Gear Tidbit: SollyFit Swap Plate


Post by WildSnow.com blogger | March 1, 2011      

With a new pair of skis in hand, you’d like to re-drill a new set of binding holes within 3 months about as much as you’d like to put a core shot in the base with a file just to get that first one “out of the way.” It’s unheard of, stupid, crazy. It’s like kicking a puppy…just wrong.

I was looking at such a scenario this winter with a new pair of DPS Lotus 120s. I had “some” bindings to mount, some old Salomon S912 Ti. But they’re projected lifespan was uncertain. I’d already “replaced” them on another set of skis and was saving them for a pair of water skis, or a saucer, or something.

So here I am with a brand spankin’ new pair of sweet pow skis and no budget for new bindings. So my option is to not mount the skis till mid-winter and some birthday money comes in? Not likely! Or mount some old bindings that might last till mid season and then unmount them (and DPS strongly suggests the use of epoxy) to remount something else. Oh, yeah. And I’d love to try these out as AT skis too.

A chorus out there is yelling “Dukes”, “Dynafit”, “Naxos” right now…well maybe not Naxos. I considered that. But I have some expectations that rule that option out.

I want to ski a binding that has a lower stack height. A rough goal would be 15-25mm (based on a pair of Salomon and Look bindings in my garage).

My solution: the SollyFit Plate from Binding Freedom.

The SollyFit Swap Plate Kit comes with the plates, screws for numerous Dynafit and Salomon bindings and paper template.

Once I saw this variation on the DynaDuke Plate, I was sold. The option to go from a lower stacked Salomon binding inbounds to a Dynafit in the BC was perfect. Plus I’ll only have to back out eight Loctited machine screws to remount new bindings once my current ones die. And with the future addition of some binding inserts on my primary BC ski, I can swap my Dynafit FT12s to the Big Skis when the day, trip or conditions call for it.

The drawbacks

There are a few drawbacks to this solution. First, additional cost. The plates are $115. That definitely cuts into my future binding budget. However, with the later addition of throwing on Dynafits, I’m sure I could sell my BC sticks to offset the cost. But the plates are still 1/2 the cost of the bindings I was eyeing. Two, additional weight. But why am I putting touring bindings on a 120mm waist ski if weight is my primary concern? Extra stack height? With Salomon Ti bindings or Dynafits, I still measure a stack height of exactly 25mm, same as my Looks with a short rise plate. And finally, when upgrading my bindings I’ll have to stick to Salomon brand, but I’m OK with that.

Why I chose this setup

The SollyFits are not for everyone, but for me they are perfect. I now have my old bindings mounted to ski the best powder ski I’ve owned to date. And once the bindings die (2 months? 18 months?), I can upgrade without having to pry the epoxy off the skis. And I can take them as a one ski, do-all quiver with a pair of Dynafits in tow. Who knows, I might even sell my BC skis now…

The final product. I can't say I'm not excited that the plates match the skis. And all at a mere 25mm stack height.

(Guest blogger profile: Dave Downing and his wife Jessica live in Whitefish, MT, where he is a freelance designer and owner of Ovid Nine Graphics Lab. Dave has been told that there is nothing to see in Montana, so please move along.)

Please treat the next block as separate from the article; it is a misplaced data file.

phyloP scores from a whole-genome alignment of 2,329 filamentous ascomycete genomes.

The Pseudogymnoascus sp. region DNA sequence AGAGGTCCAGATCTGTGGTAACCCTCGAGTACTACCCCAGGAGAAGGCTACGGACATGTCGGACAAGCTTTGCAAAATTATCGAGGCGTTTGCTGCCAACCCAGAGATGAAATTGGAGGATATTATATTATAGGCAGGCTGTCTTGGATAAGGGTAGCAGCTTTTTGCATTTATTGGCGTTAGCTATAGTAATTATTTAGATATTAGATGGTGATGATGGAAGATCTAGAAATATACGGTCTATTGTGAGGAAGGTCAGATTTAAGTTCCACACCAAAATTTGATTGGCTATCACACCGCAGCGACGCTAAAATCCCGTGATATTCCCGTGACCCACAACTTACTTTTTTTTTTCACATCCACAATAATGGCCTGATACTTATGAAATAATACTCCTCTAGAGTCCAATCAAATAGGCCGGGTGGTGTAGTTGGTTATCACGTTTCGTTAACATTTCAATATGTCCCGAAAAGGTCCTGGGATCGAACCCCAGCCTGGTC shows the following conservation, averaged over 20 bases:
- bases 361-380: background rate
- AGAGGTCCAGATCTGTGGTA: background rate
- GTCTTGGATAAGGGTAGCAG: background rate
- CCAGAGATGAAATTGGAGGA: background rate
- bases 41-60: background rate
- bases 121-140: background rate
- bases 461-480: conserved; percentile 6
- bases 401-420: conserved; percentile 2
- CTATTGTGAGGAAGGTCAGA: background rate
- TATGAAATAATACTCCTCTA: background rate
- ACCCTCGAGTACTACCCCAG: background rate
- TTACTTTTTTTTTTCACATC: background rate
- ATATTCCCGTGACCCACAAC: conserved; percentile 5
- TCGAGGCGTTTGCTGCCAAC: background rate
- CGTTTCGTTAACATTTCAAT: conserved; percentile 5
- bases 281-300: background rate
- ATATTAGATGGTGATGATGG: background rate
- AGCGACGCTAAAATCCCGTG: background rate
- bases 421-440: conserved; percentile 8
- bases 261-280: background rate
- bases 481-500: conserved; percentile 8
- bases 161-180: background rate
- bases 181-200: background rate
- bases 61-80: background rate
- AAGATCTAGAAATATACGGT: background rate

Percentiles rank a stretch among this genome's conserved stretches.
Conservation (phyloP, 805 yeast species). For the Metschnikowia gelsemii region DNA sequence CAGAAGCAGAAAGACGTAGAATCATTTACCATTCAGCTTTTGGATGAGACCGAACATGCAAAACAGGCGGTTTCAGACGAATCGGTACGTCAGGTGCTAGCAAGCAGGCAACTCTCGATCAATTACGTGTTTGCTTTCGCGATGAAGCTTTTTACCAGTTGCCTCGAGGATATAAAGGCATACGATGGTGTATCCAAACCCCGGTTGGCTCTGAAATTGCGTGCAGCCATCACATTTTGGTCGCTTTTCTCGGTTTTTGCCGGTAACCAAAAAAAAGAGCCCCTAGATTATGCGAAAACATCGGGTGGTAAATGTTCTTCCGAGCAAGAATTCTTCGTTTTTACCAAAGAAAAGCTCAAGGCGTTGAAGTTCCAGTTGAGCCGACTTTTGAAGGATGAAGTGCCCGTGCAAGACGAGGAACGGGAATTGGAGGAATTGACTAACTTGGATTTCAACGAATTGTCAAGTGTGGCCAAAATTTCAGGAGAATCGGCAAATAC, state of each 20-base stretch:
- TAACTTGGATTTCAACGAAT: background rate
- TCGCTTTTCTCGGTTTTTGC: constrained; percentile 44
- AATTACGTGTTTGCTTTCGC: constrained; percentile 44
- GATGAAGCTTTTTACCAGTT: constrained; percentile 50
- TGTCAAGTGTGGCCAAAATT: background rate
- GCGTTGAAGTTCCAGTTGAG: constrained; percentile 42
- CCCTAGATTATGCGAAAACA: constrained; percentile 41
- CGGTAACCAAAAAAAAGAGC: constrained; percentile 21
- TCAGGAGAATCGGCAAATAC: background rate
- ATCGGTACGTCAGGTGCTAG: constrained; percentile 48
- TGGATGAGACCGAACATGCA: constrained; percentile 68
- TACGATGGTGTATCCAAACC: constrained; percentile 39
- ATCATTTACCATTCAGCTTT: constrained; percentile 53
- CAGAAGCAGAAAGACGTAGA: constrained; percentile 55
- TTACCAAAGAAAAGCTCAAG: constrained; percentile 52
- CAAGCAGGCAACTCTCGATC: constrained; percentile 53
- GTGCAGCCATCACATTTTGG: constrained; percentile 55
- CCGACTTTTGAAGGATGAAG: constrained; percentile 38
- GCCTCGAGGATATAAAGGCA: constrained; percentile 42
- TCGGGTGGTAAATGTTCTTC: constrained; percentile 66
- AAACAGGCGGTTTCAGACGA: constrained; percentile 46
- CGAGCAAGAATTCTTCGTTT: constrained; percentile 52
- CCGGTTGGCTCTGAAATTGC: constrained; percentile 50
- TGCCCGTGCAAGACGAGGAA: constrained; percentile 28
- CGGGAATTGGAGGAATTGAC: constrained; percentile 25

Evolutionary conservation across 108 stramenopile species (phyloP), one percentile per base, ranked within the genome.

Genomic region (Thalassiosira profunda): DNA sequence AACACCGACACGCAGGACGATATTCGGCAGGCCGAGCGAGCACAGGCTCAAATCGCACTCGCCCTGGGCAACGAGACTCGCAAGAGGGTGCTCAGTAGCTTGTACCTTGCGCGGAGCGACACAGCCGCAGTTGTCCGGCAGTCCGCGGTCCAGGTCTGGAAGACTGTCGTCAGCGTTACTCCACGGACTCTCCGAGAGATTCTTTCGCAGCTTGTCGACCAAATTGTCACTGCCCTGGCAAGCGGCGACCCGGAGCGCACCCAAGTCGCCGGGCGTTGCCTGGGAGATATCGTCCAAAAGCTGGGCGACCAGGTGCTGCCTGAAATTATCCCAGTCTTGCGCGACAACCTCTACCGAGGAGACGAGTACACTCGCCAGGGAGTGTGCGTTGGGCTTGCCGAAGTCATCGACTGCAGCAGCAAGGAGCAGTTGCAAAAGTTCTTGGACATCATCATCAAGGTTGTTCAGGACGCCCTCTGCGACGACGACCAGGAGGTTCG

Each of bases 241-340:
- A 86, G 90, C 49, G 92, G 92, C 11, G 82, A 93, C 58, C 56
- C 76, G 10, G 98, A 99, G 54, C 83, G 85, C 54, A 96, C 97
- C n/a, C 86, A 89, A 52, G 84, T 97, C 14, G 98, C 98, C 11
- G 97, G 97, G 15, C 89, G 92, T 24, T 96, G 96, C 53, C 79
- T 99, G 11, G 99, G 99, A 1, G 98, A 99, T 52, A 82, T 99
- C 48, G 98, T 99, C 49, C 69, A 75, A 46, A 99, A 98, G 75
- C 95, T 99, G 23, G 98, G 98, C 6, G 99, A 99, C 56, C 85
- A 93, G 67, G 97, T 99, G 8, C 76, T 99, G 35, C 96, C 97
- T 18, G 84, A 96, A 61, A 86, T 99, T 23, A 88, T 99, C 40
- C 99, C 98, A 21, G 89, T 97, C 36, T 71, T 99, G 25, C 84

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Comments

23 Responses to “Gear Tidbit: SollyFit Swap Plate”

  1. scottyb March 1st, 2011 9:53 am

    I have three sets of skis mounted with Sollyfit plates, I love them. For me its a winner.

  2. cory March 1st, 2011 10:49 am

    I’m looking for a plate that allows a ski to be used with Dynafit ST’s and BD-01 tele’s…any ideas?

  3. Carl March 1st, 2011 10:56 am

    Cory,
    I would like to accomplish the same thing, but will likely use inserts for the cause. I also hear that NTN and Dynafit share 4 screw locations.

  4. Bill March 1st, 2011 11:00 am

    No more swap plate post , please… You promised! 😉
    Interseting read nevertheless. Thanks.

  5. Marcus March 1st, 2011 11:08 am

    Carl,
    As near as I can tell, the NTN & Dynafit pattern only shares 2 screw locations. Two of the four toe piece screws will land in existing NTN plate holes perfectly, but it looks like you’ll still have to drill the other two and the one under the toe lock (and of course the entire heel).

  6. Dave Downing March 1st, 2011 11:44 am

    @Cory: keep making noise about the Dynafit/tele plate, binding freedom is listening. It was mentioned that they are looking at binding options to put on the next incarnation of their swap plates…

  7. scottyb March 1st, 2011 12:19 pm

    Hey Cory, I have a Dobish plate that has Dynafit pattern and BD 01 pattern. It alos mounts to the K2 insert pattern. I have them on a set of Work Stinks. If you need them I could let them go or you can look up Dobish solutions to see if he has any plates.

  8. Ray Imel March 1st, 2011 3:54 pm

    Compare QuiverKillers to SollyFit?

  9. scottyb March 1st, 2011 7:21 pm

    Compare QuiverKillers to SollyFit?

    One is a threaded insert and one is a plate.

    If you are good enough to free hand 18 inserts per ski and get them all within .5mm of where they need to be then you are a QK kind of guy.

    If not then you are a Sollyfit kind of guy.

    I have done both and the 8 holes per ski to mount the plates is much easier.:wink:

  10. John Gloor March 1st, 2011 8:18 pm